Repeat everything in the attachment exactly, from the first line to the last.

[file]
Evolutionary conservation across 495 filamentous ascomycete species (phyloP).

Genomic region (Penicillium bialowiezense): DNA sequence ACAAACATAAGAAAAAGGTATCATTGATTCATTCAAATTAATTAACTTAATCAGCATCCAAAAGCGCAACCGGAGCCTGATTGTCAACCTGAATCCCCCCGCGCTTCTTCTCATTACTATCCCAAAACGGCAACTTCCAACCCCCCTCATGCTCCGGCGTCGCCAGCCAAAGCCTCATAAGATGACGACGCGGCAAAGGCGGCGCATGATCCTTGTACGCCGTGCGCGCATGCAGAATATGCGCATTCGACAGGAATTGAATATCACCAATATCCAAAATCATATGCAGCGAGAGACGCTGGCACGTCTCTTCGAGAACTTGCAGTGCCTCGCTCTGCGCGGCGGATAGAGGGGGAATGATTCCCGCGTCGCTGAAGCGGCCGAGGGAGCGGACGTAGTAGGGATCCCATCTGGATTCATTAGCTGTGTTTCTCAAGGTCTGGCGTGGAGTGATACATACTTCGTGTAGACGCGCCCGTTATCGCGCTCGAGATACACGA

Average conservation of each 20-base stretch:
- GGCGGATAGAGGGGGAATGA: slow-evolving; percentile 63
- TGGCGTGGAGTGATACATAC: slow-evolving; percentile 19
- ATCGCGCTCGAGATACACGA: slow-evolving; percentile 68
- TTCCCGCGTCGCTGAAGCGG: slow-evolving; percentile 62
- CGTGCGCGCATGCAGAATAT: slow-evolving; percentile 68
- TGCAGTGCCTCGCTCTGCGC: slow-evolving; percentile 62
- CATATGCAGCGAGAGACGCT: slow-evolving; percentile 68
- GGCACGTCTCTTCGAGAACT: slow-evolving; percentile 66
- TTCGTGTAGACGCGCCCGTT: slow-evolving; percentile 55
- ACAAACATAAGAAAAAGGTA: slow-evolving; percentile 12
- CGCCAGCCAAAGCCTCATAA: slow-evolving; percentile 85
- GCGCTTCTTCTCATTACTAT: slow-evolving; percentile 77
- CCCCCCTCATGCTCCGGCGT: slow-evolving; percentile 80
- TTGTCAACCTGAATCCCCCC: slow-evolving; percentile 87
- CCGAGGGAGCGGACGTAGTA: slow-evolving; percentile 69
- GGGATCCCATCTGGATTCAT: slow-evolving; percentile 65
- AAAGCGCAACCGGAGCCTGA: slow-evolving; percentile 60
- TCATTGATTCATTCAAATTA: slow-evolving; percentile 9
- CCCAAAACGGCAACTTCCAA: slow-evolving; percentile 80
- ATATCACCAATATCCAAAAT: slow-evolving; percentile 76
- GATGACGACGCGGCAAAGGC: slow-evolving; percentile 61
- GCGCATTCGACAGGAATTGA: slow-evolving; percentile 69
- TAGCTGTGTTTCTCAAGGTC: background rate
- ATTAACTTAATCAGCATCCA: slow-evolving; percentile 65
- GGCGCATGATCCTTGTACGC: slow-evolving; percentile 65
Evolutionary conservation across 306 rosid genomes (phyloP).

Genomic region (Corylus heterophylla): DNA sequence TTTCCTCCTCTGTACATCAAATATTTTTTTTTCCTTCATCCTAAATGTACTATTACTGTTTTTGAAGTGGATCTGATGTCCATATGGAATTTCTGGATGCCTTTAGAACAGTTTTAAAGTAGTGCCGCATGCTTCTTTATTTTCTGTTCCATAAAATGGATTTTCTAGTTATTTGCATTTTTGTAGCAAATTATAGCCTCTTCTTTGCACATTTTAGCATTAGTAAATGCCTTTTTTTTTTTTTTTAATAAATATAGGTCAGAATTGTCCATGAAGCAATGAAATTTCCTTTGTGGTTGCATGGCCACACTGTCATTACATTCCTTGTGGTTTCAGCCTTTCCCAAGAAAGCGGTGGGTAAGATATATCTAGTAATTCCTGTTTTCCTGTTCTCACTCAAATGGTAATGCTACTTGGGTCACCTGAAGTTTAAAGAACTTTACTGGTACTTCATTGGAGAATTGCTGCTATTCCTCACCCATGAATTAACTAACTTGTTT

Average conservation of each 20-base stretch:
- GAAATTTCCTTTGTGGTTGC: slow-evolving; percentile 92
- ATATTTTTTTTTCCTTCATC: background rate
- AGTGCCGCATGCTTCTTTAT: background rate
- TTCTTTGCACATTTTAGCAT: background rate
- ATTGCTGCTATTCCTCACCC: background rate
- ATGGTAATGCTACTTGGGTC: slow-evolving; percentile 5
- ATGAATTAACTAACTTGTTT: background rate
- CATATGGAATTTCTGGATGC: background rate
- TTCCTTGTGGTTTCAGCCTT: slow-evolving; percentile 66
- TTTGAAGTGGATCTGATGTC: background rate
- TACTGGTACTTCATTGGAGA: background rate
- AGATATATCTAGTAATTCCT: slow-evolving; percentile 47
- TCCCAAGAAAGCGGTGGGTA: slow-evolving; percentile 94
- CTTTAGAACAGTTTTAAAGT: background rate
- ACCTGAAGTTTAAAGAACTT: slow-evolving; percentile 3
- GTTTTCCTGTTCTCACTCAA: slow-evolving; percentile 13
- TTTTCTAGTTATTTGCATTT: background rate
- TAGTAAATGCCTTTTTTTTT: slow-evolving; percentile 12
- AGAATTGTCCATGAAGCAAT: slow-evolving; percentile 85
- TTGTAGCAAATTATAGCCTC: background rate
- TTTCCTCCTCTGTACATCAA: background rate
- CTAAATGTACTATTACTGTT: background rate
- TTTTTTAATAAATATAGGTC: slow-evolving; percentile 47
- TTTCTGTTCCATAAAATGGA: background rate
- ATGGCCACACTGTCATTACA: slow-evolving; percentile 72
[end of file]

Evolutionary conservation across 495 filamentous ascomycete species (phyloP).

Genomic region (Penicillium bialowiezense): DNA sequence ACAAACATAAGAAAAAGGTATCATTGATTCATTCAAATTAATTAACTTAATCAGCATCCAAAAGCGCAACCGGAGCCTGATTGTCAACCTGAATCCCCCCGCGCTTCTTCTCATTACTATCCCAAAACGGCAACTTCCAACCCCCCTCATGCTCCGGCGTCGCCAGCCAAAGCCTCATAAGATGACGACGCGGCAAAGGCGGCGCATGATCCTTGTACGCCGTGCGCGCATGCAGAATATGCGCATTCGACAGGAATTGAATATCACCAATATCCAAAATCATATGCAGCGAGAGACGCTGGCACGTCTCTTCGAGAACTTGCAGTGCCTCGCTCTGCGCGGCGGATAGAGGGGGAATGATTCCCGCGTCGCTGAAGCGGCCGAGGGAGCGGACGTAGTAGGGATCCCATCTGGATTCATTAGCTGTGTTTCTCAAGGTCTGGCGTGGAGTGATACATACTTCGTGTAGACGCGCCCGTTATCGCGCTCGAGATACACGA

Average conservation of each 20-base stretch:
- GGCGGATAGAGGGGGAATGA: slow-evolving; percentile 63
- TGGCGTGGAGTGATACATAC: slow-evolving; percentile 19
- ATCGCGCTCGAGATACACGA: slow-evolving; percentile 68
- TTCCCGCGTCGCTGAAGCGG: slow-evolving; percentile 62
- CGTGCGCGCATGCAGAATAT: slow-evolving; percentile 68
- TGCAGTGCCTCGCTCTGCGC: slow-evolving; percentile 62
- CATATGCAGCGAGAGACGCT: slow-evolving; percentile 68
- GGCACGTCTCTTCGAGAACT: slow-evolving; percentile 66
- TTCGTGTAGACGCGCCCGTT: slow-evolving; percentile 55
- ACAAACATAAGAAAAAGGTA: slow-evolving; percentile 12
- CGCCAGCCAAAGCCTCATAA: slow-evolving; percentile 85
- GCGCTTCTTCTCATTACTAT: slow-evolving; percentile 77
- CCCCCCTCATGCTCCGGCGT: slow-evolving; percentile 80
- TTGTCAACCTGAATCCCCCC: slow-evolving; percentile 87
- CCGAGGGAGCGGACGTAGTA: slow-evolving; percentile 69
- GGGATCCCATCTGGATTCAT: slow-evolving; percentile 65
- AAAGCGCAACCGGAGCCTGA: slow-evolving; percentile 60
- TCATTGATTCATTCAAATTA: slow-evolving; percentile 9
- CCCAAAACGGCAACTTCCAA: slow-evolving; percentile 80
- ATATCACCAATATCCAAAAT: slow-evolving; percentile 76
- GATGACGACGCGGCAAAGGC: slow-evolving; percentile 61
- GCGCATTCGACAGGAATTGA: slow-evolving; percentile 69
- TAGCTGTGTTTCTCAAGGTC: background rate
- ATTAACTTAATCAGCATCCA: slow-evolving; percentile 65
- GGCGCATGATCCTTGTACGC: slow-evolving; percentile 65
Evolutionary conservation across 306 rosid genomes (phyloP).

Genomic region (Corylus heterophylla): DNA sequence TTTCCTCCTCTGTACATCAAATATTTTTTTTTCCTTCATCCTAAATGTACTATTACTGTTTTTGAAGTGGATCTGATGTCCATATGGAATTTCTGGATGCCTTTAGAACAGTTTTAAAGTAGTGCCGCATGCTTCTTTATTTTCTGTTCCATAAAATGGATTTTCTAGTTATTTGCATTTTTGTAGCAAATTATAGCCTCTTCTTTGCACATTTTAGCATTAGTAAATGCCTTTTTTTTTTTTTTTAATAAATATAGGTCAGAATTGTCCATGAAGCAATGAAATTTCCTTTGTGGTTGCATGGCCACACTGTCATTACATTCCTTGTGGTTTCAGCCTTTCCCAAGAAAGCGGTGGGTAAGATATATCTAGTAATTCCTGTTTTCCTGTTCTCACTCAAATGGTAATGCTACTTGGGTCACCTGAAGTTTAAAGAACTTTACTGGTACTTCATTGGAGAATTGCTGCTATTCCTCACCCATGAATTAACTAACTTGTTT

Average conservation of each 20-base stretch:
- GAAATTTCCTTTGTGGTTGC: slow-evolving; percentile 92
- ATATTTTTTTTTCCTTCATC: background rate
- AGTGCCGCATGCTTCTTTAT: background rate
- TTCTTTGCACATTTTAGCAT: background rate
- ATTGCTGCTATTCCTCACCC: background rate
- ATGGTAATGCTACTTGGGTC: slow-evolving; percentile 5
- ATGAATTAACTAACTTGTTT: background rate
- CATATGGAATTTCTGGATGC: background rate
- TTCCTTGTGGTTTCAGCCTT: slow-evolving; percentile 66
- TTTGAAGTGGATCTGATGTC: background rate
- TACTGGTACTTCATTGGAGA: background rate
- AGATATATCTAGTAATTCCT: slow-evolving; percentile 47
- TCCCAAGAAAGCGGTGGGTA: slow-evolving; percentile 94
- CTTTAGAACAGTTTTAAAGT: background rate
- ACCTGAAGTTTAAAGAACTT: slow-evolving; percentile 3
- GTTTTCCTGTTCTCACTCAA: slow-evolving; percentile 13
- TTTTCTAGTTATTTGCATTT: background rate
- TAGTAAATGCCTTTTTTTTT: slow-evolving; percentile 12
- AGAATTGTCCATGAAGCAAT: slow-evolving; percentile 85
- TTGTAGCAAATTATAGCCTC: background rate
- TTTCCTCCTCTGTACATCAA: background rate
- CTAAATGTACTATTACTGTT: background rate
- TTTTTTAATAAATATAGGTC: slow-evolving; percentile 47
- TTTCTGTTCCATAAAATGGA: background rate
- ATGGCCACACTGTCATTACA: slow-evolving; percentile 72